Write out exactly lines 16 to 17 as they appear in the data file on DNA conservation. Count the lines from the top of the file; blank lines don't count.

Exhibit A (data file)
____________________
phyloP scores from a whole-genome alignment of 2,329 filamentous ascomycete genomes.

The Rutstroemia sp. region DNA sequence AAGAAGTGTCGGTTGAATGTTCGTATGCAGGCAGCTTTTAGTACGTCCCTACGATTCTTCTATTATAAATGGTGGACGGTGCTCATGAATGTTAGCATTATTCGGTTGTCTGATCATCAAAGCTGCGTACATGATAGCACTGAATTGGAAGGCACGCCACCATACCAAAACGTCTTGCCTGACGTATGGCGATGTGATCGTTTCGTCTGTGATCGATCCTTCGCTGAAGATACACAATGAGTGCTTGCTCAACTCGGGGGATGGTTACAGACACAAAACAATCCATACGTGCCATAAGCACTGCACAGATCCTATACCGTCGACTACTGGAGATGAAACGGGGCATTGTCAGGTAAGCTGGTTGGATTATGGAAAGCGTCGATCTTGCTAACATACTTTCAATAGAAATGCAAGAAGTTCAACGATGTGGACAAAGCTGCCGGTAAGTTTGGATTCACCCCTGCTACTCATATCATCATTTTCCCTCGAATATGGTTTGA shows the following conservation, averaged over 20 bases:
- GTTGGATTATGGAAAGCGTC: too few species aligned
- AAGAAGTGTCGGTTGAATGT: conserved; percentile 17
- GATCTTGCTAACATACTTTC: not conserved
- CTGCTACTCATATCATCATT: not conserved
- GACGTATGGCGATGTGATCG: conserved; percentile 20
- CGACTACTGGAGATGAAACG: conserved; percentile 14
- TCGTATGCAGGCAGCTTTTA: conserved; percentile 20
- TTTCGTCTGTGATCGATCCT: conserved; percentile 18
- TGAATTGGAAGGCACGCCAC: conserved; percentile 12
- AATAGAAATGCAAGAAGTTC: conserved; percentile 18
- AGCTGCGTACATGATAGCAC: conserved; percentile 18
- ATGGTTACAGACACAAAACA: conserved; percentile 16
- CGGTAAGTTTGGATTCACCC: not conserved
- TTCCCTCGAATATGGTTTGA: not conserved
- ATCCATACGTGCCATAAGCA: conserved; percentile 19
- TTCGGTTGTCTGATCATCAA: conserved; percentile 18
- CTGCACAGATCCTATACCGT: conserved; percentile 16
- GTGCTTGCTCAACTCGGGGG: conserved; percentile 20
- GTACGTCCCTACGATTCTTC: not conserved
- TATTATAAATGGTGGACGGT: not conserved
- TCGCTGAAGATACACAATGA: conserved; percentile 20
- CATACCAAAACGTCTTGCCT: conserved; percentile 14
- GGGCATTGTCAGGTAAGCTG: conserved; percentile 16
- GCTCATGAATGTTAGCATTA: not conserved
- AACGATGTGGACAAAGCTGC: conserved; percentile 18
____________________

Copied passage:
- TTCCCTCGAATATGGTTTGA: not conserved
- ATCCATACGTGCCATAAGCA: conserved; percentile 19